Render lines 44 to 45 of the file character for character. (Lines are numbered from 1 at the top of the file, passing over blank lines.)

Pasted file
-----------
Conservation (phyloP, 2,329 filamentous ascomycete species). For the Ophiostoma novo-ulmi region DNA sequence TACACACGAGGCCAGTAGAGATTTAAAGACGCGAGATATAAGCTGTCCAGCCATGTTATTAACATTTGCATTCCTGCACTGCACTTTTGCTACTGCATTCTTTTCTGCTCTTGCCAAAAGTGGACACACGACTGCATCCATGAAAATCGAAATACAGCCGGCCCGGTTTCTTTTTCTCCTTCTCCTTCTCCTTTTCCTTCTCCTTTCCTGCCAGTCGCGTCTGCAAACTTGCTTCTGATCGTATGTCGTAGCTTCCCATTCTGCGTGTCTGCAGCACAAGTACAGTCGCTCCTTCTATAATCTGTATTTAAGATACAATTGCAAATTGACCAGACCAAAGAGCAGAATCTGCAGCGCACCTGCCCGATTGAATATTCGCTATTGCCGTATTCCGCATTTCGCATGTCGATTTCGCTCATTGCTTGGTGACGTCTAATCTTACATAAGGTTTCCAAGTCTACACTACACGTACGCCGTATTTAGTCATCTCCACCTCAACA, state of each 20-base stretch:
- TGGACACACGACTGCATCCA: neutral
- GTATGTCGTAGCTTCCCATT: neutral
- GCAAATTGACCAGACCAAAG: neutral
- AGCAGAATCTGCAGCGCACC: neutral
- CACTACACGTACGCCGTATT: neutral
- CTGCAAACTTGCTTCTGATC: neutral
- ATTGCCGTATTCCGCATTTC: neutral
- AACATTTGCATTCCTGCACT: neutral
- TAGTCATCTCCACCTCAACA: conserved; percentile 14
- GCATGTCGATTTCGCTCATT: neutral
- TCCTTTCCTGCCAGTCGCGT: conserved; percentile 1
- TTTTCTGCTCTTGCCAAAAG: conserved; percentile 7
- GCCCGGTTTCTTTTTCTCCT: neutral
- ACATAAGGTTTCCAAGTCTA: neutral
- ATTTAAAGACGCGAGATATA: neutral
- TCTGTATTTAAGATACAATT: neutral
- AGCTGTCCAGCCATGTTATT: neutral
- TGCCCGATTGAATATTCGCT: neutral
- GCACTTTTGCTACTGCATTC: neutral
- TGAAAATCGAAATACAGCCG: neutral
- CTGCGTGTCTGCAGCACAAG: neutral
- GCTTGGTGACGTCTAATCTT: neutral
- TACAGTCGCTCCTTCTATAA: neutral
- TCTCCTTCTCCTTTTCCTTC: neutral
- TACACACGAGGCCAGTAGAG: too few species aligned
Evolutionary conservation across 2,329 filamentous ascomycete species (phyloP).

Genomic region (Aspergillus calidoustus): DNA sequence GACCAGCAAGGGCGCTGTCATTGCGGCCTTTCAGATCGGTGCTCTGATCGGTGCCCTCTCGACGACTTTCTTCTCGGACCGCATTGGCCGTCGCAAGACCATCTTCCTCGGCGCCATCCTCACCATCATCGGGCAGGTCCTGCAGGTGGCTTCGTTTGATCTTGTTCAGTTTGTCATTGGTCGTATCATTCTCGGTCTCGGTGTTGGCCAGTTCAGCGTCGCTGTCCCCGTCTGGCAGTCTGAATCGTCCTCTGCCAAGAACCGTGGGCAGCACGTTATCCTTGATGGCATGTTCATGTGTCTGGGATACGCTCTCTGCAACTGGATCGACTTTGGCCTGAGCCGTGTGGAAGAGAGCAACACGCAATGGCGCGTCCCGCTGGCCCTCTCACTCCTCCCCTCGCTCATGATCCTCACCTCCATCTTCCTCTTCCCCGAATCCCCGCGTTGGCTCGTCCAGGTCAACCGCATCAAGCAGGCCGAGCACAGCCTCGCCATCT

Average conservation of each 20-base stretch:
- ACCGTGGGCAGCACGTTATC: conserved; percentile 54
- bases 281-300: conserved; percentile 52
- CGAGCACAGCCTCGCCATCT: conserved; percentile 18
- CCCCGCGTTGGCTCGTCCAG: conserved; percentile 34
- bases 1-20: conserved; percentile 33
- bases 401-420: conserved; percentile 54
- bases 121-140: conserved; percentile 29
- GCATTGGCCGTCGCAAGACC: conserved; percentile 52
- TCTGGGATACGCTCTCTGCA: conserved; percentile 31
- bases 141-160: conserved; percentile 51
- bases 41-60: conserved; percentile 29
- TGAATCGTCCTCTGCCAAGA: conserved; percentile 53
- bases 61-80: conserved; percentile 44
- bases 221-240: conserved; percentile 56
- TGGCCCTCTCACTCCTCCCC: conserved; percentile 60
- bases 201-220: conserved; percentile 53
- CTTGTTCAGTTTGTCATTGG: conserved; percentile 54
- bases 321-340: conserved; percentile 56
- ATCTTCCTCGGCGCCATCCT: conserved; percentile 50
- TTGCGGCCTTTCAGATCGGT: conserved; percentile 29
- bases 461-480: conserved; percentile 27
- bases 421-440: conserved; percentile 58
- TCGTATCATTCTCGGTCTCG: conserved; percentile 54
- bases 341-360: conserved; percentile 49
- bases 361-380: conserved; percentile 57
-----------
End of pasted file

- TGGCCCTCTCACTCCTCCCC: conserved; percentile 60
- bases 201-220: conserved; percentile 53